The French drink, smoke and eat more fat than anyone in the world, yet they live longer and have fewer heart problems than the English and the Americans. They work 35-hour weeks and take seven weeks' paid holiday each year, yet they are the world's fourth-biggest economic power. So how do they do it? From a distance modern France looks like a riddle. It is both rigidly authoritarian, yet incredibly inventive; traditional (even archaic) yet modern; lacking clout on the international stage yet still hugely influential. But with the observations, anecdotes and analysis of the authors, who spent nearly three years living in France, it begins to makes sense. 'Sixty Million Frenchmen Can't Be Wrong' is a journey into the French heart, mind and soul. This book reveals French ideas about land, food, privacy and language and weaves together the threads of French society, uncovering the essence of life in France and giving, for the first time, a complete picture of the French.
The result reads like a guide book to French social habits. For example, in France a couple that won't disagree in public (when it is known they disagree on the debate) is considered far more in danger of breaking up than one that does. The culture of debate and passionate opinions is so accepted in France that such an act would seem like trying to cover up a larger problem. It is also so accepted that many if not most news stories are written with an acknowldged slant - but the virtue of this lies in the word acknowledged. Rather than secretly skew the facts one way or the other, the journalist comes out at the begining of the article as having an opinion on the issue that will probably inform his writing. With that in the open you can believe the rest of the story (or not) informed of potential bias.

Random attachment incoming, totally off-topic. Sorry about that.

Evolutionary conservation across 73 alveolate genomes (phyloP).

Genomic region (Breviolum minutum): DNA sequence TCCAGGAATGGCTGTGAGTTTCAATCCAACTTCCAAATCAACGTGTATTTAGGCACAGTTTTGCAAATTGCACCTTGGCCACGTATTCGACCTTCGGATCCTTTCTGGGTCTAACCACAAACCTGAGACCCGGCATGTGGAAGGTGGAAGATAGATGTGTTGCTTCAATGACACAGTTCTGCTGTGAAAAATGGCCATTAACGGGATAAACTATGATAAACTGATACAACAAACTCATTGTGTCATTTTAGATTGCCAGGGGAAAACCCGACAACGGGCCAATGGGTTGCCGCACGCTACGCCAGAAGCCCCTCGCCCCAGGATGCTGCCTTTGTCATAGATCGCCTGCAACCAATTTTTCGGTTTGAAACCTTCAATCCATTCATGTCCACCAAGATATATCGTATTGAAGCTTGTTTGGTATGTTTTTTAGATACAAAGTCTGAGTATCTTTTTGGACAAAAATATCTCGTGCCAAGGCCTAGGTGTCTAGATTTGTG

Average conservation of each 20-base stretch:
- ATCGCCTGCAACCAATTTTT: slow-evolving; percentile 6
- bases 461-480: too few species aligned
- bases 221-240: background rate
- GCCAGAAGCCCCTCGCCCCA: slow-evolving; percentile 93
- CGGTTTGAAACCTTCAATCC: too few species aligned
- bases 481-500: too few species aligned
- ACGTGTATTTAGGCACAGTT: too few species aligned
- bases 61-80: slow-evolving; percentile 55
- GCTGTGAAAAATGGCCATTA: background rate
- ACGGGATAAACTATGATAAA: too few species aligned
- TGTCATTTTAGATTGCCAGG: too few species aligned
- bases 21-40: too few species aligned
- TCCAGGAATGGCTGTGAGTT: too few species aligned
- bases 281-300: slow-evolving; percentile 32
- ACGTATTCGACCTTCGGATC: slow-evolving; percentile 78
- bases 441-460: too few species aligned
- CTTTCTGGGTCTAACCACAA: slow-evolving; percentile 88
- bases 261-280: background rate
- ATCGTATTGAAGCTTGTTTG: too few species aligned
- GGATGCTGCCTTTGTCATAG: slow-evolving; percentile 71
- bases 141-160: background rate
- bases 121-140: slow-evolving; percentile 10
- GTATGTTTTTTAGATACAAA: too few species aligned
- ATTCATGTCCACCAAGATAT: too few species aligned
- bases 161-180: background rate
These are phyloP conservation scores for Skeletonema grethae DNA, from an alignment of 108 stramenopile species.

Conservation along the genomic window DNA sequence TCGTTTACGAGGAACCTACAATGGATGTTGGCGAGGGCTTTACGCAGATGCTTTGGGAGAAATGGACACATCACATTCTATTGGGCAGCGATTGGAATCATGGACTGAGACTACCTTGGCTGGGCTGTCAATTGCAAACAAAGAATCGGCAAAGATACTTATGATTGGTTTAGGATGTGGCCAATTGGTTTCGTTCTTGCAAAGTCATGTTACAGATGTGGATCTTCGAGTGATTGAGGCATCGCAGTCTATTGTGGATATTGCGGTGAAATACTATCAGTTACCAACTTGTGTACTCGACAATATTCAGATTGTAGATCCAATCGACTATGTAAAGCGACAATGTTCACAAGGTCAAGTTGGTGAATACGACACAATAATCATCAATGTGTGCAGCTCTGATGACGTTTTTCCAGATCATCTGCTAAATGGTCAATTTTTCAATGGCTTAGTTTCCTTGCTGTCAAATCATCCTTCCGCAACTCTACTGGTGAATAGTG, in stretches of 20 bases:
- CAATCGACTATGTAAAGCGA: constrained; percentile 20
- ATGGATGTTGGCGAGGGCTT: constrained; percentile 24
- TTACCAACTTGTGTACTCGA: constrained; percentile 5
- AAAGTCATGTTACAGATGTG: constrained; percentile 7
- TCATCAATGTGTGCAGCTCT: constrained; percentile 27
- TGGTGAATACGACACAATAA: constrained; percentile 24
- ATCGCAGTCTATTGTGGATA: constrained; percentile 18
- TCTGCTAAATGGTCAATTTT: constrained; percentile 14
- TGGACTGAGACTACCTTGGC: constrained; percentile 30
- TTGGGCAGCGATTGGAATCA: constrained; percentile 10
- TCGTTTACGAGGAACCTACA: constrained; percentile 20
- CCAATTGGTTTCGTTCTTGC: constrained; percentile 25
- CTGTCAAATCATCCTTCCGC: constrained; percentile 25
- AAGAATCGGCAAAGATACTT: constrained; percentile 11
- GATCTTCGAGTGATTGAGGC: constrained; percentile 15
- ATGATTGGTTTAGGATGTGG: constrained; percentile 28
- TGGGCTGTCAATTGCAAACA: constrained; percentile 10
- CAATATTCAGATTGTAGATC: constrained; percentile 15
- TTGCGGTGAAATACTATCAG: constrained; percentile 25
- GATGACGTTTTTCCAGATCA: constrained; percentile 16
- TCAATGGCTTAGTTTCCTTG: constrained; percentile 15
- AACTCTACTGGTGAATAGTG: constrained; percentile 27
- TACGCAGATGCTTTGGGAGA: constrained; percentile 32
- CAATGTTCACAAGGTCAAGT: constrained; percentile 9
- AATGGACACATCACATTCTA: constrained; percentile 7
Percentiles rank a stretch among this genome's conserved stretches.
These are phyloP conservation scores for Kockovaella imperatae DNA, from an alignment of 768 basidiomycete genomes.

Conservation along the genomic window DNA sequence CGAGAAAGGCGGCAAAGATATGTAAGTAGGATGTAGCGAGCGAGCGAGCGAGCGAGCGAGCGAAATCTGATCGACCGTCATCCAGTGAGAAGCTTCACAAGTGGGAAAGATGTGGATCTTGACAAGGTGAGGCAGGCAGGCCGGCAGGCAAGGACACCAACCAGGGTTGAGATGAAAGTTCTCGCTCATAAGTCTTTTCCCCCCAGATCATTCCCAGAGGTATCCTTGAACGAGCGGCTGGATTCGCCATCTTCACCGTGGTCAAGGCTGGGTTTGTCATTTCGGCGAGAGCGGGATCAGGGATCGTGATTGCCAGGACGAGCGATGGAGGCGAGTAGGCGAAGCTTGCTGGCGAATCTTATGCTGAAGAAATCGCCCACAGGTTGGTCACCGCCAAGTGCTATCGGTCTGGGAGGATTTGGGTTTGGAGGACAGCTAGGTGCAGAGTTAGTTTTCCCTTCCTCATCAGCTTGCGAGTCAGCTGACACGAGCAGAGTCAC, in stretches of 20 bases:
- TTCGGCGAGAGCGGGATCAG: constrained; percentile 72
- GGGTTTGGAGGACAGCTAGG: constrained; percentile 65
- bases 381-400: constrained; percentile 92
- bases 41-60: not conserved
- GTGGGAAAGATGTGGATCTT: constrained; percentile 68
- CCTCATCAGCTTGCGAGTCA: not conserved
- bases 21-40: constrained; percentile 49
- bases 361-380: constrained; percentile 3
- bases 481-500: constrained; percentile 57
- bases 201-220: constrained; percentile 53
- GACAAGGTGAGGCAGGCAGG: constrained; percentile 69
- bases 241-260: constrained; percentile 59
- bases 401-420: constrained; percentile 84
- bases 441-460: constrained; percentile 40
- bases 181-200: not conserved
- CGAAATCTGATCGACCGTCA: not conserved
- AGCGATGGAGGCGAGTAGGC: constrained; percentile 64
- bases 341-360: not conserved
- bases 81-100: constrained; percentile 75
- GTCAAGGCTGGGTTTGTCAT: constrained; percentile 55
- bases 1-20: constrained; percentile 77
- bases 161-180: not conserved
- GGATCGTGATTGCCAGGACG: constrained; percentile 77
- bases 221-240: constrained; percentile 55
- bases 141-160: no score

It all adds up to a truly unique mixture, one that the authors and the audience enjoy coming to understand.
It starts out with French history and how the French people are ingrained in their history even when they are moving forward and becoming more modern. The French hold their elite up and expect them to be better (grandeur); going as far as to create elite schools just to make some people better than others. The book also covers the wars France was involved in, including WWII where they persecuted their Jews before Germany could. Explanations of the various forms of government explain why the French are more than ok with one large governing body and ok with being taxed on everything. Overall, the system works even if it looks unwieldy to everyone else. Most people are covered for medical and unemployment and retirement in France.